In S.E. Hinton's The Outsiders, some information, like the setting, is a little vague. However, the following information catalogues the plot line for the story:
The town, and year are never actually named in the story. However, S.E. Hinton explains that she based the story on her hometown of Tulsa, Ok. What readers know is that the story is set in a small, unnamed town, where there are two distinct sides of town- rich, and underprivileged. Readers can infer that the story is set during the 1960s, based on dialogue (Rumble...golly gee), types of cars (Corvair), and clothes (Madras).
Many people become confused by the rising action and climax of The Outsiders. Since the rising action is the point in the novel that leads into the main action, and starts to beat up the story, the rising action here is when Johnny kills a Soc for trying to drown Ponyboy. This is the point in the story where the conflict between the Socs and Greasers really gets interesting, and the gang must come to action.
The climax to this story is a bit lengthy. It begins when Johnny and Ponyboy run into the burning house, and Johnny becomes trapped by the burning embers. The climax ends when Johnny dies. He explains that conflict is unimportant, and that the fighting should stop.
The falling action happens just after Johnny dies, and Dallas gets shot by the police. It's at this point in the novel that the major conflicts begin to die. After all, the Greasers won the rumble, and Johnny still died, though he died a hero.
All of the conflicts are resolved when Ponyboy is cleared of all charges, and gets to remain in the care of his brothers. Readers see Ponyboy come full circle as the story ends, just as it began.
The setting of the story takes place in a large, unnamed town. Some say it is set in Tulsa, Oklahoma, because this where the author lived when she wrote the story. It is about a group of boys who are in a gang called The Greasers. They live on the east side of town, which is considered the wrong side of town. It is set in the 1960's.
The rising action of the story is when Johnny and Ponyboy are in the park and attacked by the rival game, The Socs. Johnny ends up killing Bob, with a six inch switch blade. They decide to they have to run away and go and stay in a church on Jay Mountain. They accidentally start a fire at the church and learn there are some children trapped inside. Johnny and Ponyboy rush inside and rescue the children, but Johnny is seriously injured in the process.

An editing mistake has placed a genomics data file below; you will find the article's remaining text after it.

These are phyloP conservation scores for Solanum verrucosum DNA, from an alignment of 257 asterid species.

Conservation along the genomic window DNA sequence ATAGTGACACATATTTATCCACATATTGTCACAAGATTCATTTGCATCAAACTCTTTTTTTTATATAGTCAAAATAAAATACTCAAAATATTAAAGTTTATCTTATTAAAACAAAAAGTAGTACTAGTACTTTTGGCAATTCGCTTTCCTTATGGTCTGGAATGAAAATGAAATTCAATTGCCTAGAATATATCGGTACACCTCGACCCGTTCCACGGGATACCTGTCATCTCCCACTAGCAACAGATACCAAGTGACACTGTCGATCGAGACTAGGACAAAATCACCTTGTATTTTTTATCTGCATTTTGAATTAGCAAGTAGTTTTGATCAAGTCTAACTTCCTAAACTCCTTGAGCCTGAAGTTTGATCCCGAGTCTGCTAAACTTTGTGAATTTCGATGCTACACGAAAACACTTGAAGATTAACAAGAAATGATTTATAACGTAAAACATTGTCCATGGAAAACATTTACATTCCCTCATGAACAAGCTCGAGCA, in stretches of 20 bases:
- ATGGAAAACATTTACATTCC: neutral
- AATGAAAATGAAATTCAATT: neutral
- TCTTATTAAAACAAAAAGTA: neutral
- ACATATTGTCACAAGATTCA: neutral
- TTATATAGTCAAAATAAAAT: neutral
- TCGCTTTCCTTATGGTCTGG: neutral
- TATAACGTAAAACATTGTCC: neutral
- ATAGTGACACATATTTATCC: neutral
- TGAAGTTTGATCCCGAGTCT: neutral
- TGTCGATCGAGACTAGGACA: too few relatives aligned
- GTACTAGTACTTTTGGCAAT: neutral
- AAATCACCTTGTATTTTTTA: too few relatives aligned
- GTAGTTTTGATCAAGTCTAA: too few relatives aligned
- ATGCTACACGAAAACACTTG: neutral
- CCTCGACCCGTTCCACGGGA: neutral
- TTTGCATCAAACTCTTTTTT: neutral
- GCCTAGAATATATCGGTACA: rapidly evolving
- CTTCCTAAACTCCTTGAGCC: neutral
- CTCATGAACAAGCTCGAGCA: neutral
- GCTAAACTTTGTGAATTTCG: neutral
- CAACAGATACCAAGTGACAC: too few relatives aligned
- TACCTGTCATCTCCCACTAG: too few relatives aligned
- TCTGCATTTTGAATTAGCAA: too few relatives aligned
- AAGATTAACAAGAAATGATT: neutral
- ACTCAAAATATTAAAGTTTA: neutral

The climax of the story comes when the rumble between the Greasers and the Socs takes place. The Greasers easily win the rumble, but Darry comes to Ponyboy and tells him they have to get to the hospital, because Johnny is dying. Johnny wants to talk to Ponyboy and tells him that fighting is useless an no good. He also tells Ponyboy to stay golden, then he dies.
In the resolution of the book, The judge acquits Ponyboy for the murder of Bob. He also tells the brothers they can stay together. Ponyboy has a hard time readjusting school and Darry is on his case constantly. Ponyboy, Soda and Darry then realize that they need to stick together and be a real family.
SETTING. The Outsiders is set primarily on the city streets, and in and around a midwestern city, presumably that of Tulsa, Oklahoma (though the city is never specifically identified in the novel), where author Susan E. Hinton went to high school and college.
RISING ACTION. The two main instances of rising action come when Johnny kills Bob Sheldon in the park, and when the three boys save the children from the church fire on Jay Mountain.
CLIMAX. The climax of the novel comes when Dallas Winston is shot dead on the streets by police, the culmination of an evening which also includes the dramatic greaser victory over the Socs at the rumble; and the death of Johnny Cade.
RESOLUTION. The resolution, or denouement, comes when Pony is found innocent of any wrongdoing in court and then decides to tell his story in an essay (after being motivated by a letter left for him by Johnny) for his English class. The Curtis brothers make up and promise to fight amongst themselves no more.